Databases and SQL

Calculating New Values

Learning Objectives

  • Write queries that calculate new values for each selected record.

After carefully re-reading the expedition logs, we realize that the radiation measurements they report may need to be corrected upward by 5%. Rather than modifying the stored data, we can do this calculation on the fly as part of our query:

SELECT 1.05 * reading FROM Survey WHERE quant='rad';
1.05 * reading

When we run the query, the expression 1.05 * reading is evaluated for each row. Expressions can use any of the fields, all of usual arithmetic operators, and a variety of common functions. (Exactly which ones depends on which database manager is being used.) For example, we can convert temperature readings from Fahrenheit to Celsius and round to two decimal places:

SELECT taken, round(5*(reading-32)/9, 2) FROM Survey WHERE quant='temp';
taken round(5*(reading-32)/9, 2)
734 -29.72
735 -32.22
751 -28.06
752 -26.67

We can also combine values from different fields, for example by using the string concatenation operator ||:

SELECT personal || ' ' || family FROM Person;
William Dyer
Frank Pabodie
Anderson Lake
Valentina Roerich
Frank Danforth

Fixing Salinity Readings

After further reading, we realize that Valentina Roerich was reporting salinity as percentages. Write a query that returns all of her salinity measurements from the Survey table with the values divided by 100.


The UNION operator combines the results of two queries:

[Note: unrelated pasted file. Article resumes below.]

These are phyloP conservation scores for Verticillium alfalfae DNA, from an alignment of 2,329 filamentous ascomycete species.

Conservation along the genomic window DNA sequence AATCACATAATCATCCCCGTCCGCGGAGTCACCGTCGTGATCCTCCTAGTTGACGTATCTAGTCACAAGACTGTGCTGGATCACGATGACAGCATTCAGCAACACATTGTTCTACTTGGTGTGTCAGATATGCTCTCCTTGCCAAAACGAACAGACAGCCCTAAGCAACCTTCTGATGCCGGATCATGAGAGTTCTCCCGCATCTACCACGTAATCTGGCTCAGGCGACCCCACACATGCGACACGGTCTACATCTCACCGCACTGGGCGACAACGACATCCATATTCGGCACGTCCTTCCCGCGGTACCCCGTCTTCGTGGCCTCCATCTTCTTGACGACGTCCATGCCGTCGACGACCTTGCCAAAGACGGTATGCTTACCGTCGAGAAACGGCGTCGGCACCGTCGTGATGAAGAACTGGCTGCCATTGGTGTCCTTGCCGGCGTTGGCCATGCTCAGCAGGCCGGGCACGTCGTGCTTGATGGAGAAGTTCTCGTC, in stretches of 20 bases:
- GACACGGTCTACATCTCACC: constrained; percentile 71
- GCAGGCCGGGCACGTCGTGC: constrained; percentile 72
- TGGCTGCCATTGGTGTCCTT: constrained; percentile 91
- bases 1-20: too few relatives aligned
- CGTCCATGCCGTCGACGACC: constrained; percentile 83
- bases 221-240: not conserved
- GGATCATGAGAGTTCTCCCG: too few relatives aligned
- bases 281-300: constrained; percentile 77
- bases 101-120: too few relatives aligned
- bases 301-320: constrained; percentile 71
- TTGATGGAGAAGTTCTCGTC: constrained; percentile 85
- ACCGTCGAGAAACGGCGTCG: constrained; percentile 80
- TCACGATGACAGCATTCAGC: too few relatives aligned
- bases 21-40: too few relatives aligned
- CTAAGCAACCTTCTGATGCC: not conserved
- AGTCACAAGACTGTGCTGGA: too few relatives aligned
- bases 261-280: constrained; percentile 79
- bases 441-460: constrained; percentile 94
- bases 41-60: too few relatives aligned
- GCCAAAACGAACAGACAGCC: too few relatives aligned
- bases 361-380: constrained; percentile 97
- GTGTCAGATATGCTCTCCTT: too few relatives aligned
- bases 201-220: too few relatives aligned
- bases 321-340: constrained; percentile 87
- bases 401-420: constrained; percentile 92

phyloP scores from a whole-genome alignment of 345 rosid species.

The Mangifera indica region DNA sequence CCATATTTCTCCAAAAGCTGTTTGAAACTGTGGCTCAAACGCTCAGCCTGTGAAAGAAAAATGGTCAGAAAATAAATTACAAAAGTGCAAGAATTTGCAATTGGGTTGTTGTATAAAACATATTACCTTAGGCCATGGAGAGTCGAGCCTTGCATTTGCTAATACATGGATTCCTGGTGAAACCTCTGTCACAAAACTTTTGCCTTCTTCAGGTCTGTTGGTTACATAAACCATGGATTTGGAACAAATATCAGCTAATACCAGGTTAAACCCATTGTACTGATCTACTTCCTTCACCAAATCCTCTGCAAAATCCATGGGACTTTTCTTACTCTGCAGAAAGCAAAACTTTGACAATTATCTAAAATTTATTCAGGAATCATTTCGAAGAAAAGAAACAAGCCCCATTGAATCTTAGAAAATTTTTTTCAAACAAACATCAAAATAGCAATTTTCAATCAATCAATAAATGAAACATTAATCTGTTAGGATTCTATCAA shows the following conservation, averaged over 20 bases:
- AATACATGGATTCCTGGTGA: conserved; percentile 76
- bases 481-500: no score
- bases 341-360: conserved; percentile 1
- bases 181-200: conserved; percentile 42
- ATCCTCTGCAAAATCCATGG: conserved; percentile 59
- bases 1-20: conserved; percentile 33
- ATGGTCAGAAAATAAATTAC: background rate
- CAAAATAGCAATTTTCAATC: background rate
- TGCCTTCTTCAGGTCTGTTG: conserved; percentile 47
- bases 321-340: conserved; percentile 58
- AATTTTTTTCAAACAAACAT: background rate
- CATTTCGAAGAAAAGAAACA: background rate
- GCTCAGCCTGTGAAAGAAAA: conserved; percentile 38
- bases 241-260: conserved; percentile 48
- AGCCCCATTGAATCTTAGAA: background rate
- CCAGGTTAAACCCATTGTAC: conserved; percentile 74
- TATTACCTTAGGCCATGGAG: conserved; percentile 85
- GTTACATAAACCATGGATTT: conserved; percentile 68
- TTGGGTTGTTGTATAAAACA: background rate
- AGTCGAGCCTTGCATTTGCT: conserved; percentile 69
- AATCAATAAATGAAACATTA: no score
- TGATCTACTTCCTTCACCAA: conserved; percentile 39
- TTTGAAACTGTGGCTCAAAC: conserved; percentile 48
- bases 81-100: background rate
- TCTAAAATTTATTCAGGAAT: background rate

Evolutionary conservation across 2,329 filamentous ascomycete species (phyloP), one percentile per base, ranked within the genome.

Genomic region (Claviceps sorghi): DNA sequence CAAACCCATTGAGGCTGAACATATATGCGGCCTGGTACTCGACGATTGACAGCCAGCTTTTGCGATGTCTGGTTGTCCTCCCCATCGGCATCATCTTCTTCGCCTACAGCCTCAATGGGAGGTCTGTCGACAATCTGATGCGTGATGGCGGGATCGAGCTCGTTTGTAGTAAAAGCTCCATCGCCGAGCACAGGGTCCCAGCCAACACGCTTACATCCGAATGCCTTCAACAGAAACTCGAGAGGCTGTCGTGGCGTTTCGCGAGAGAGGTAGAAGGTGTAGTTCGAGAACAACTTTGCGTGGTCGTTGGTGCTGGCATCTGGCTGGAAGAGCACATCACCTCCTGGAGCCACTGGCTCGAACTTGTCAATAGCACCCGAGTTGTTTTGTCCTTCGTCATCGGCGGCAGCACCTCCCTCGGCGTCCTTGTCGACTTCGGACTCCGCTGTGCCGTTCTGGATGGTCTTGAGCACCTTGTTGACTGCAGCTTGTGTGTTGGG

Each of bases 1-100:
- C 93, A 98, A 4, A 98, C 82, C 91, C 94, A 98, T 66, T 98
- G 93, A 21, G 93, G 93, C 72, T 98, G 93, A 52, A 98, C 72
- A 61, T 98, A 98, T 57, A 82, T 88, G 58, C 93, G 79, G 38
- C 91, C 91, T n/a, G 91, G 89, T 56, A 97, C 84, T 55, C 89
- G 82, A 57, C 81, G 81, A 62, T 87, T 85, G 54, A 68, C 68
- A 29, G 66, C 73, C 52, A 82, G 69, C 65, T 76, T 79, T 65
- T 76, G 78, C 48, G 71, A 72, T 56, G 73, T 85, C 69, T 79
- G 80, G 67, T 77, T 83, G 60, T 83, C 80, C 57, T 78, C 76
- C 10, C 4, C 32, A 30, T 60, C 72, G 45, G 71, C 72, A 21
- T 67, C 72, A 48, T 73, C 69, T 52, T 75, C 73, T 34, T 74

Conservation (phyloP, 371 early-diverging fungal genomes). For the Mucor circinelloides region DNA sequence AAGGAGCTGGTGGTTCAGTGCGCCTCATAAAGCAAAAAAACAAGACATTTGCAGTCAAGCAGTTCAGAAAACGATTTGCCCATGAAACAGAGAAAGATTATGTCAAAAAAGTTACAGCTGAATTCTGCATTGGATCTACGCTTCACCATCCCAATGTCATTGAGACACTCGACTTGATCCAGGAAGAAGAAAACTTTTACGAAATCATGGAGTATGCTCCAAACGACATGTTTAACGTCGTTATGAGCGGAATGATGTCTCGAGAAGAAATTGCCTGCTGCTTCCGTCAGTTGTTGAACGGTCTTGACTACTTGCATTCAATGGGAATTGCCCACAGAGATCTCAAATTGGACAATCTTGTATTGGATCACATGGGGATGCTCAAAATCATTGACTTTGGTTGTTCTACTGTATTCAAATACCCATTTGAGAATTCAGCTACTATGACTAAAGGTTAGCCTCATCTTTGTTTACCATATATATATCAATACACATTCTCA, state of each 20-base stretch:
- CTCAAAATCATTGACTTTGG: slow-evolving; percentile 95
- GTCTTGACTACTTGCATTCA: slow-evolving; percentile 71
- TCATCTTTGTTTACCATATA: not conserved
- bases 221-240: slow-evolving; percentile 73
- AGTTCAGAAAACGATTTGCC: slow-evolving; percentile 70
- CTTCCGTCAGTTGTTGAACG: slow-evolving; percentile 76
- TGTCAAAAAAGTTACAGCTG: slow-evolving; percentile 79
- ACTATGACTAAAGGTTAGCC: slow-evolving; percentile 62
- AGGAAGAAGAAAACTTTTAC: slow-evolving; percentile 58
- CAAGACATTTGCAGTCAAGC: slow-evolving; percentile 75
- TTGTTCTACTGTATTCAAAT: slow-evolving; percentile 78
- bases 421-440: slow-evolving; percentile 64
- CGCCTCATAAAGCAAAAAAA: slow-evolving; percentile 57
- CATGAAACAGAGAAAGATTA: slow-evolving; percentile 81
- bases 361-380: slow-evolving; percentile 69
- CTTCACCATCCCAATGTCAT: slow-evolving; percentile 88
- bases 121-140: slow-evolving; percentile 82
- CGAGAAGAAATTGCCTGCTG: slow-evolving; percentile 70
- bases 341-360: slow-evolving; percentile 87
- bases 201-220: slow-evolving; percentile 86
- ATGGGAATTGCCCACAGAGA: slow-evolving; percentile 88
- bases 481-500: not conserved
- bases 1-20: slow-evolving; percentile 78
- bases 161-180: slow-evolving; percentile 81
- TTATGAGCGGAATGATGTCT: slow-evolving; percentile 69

SELECT * FROM Person WHERE ident='dyer' UNION SELECT * FROM Person WHERE ident='roe';
ident personal family
dyer William Dyer
roe Valentina Roerich

Use UNION to create a consolidated list of salinity measurements in which Roerich’s, and only Roerich’s, have been corrected as described in the previous challenge. The output should be something like:

taken reading
619 0.13
622 0.09
734 0.05
751 0.1
752 0.09
752 0.416
837 0.21
837 0.225

Selecting Major Site Identifiers

The site identifiers in the Visited table have two parts separated by a ‘-’:


Some major site identifiers are two letters long and some are three. The “in string” function instr(X, Y) returns the 1-based index of the first occurrence of string Y in string X, or 0 if Y does not exist in X. The substring function substr(X, I) returns the substring of X starting at index I. Use these two functions to produce a list of unique major site identifiers. (For this data, the list should contain only “DR” and “MSK”).